Security researchers at Cybellum have revealed details of a zero-day exploit that makes it possible for an attacker to take full control of antivirus software. The technique can be used to take control of just about any application, but by focusing on antivirus tools, the illusion of safety offered to victims means they are likely to be completely unaware of what is happening.
The attack works by exploiting the Microsoft Application Verifier that’s built into Windows. It is possible to replace the tool with a custom verifier which can then be used to inject malicious code into any chosen application. A number of well-known antivirus tools — including Avast, BitDefender, ESET, Kaspersky, and F-Secure — are vulnerable, while patches have been released for others.
Explaining how the exploit works, Cybellum says: “The attack begins when the attacker injects code into the antivirus by exploiting a new Zero-Day vulnerability. Once inside, the attacker can fully control the antivirus. We named this attack DoubleAgent, as it turns your antivirus security agent into a malicious agent, giving an illusion that the antivirus protects you while actually it is abused in order to attack you.”
Full details of how the exploit works can be found on the Cybellum technical blog, but it is a modern take on the idea of a Trojan in essence. Cybellum has published a video showing how Norton Antivirus can be compromised:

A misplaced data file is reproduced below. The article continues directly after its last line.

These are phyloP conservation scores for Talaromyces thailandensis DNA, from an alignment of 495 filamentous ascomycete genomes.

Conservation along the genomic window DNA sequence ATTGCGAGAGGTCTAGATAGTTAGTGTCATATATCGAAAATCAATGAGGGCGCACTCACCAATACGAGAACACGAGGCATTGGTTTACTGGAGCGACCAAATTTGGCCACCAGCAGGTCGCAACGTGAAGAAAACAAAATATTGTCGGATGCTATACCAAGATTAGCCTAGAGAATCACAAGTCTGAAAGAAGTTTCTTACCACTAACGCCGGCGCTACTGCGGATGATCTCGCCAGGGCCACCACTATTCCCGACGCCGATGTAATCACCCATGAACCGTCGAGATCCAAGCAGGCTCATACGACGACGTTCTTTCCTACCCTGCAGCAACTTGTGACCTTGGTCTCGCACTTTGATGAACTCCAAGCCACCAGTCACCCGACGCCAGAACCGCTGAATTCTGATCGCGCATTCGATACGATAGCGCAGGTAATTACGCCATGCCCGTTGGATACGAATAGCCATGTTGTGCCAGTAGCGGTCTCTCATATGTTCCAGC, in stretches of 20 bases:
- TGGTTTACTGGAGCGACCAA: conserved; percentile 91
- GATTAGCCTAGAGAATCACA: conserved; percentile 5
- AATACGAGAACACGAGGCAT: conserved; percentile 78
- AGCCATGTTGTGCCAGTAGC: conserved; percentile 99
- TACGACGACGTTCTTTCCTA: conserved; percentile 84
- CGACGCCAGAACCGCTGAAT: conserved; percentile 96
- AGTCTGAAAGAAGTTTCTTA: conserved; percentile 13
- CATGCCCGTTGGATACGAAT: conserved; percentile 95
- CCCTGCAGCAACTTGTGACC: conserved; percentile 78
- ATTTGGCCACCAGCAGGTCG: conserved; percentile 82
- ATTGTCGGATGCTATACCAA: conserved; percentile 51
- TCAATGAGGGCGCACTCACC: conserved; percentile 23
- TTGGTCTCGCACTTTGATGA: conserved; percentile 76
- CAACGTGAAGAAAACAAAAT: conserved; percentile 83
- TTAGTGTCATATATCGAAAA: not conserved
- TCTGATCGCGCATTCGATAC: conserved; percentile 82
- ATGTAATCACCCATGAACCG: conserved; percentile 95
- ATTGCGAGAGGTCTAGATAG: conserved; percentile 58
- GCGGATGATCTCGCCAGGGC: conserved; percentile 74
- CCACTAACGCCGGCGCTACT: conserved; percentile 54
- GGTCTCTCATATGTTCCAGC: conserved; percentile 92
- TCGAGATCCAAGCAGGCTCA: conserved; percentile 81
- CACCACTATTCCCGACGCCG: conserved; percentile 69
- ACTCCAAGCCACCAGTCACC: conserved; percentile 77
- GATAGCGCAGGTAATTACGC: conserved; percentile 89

The DoubleAgent exploit can be used on all versions of Windows from Windows XP to Windows 10, and the use of a persistency technique means that injected code can survive a system reboot. The security firm explains:
Microsoft offers a standard way to install runtime verification tools for native code via Microsoft Application Verifier Provider DLLs. A verifier provider DLL is simply a DLL that is loaded into the process and is responsible for performing runtime verifications for the application.
In order to register a new Application Verifier Provider DLL one needs to create a verifier provider DLL and register it by creating a set of keys in the registry.
Once a DLL has been registered as a verifier provider DLL for a process, it would permanently be injected by the Windows Loader into the process every time the process starts, even after reboots/updates/reinstalls/patches/etc.
Cybellum goes on to say that it is very easy for antivirus producers to implement a method of protection against this zero-day, but it is simply not being done:
Microsoft has provided a new design concept for antivirus vendors called Protected Processes. The new concept is specially designed for antivirus services. Antivirus processes can be created as “Protected Processes” and the protected process infrastructure only allows trusted, signed code to load and has built-in defense against code injection attacks. This means that even if an attacker found a new Zero-Day technique for injecting code, it could not be used against the antivirus as its code is not signed. Currently no antivirus (except Windows Defender) has implemented this design. Even though Microsoft made this design available more than 3 years ago.
It’s important to note, that even when the antivirus vendors would block the registration attempts, the code injection technique and the persistency technique would live forever since it’s a legitimate part of the OS.
The source code for the DoubleAgent can be found on Github.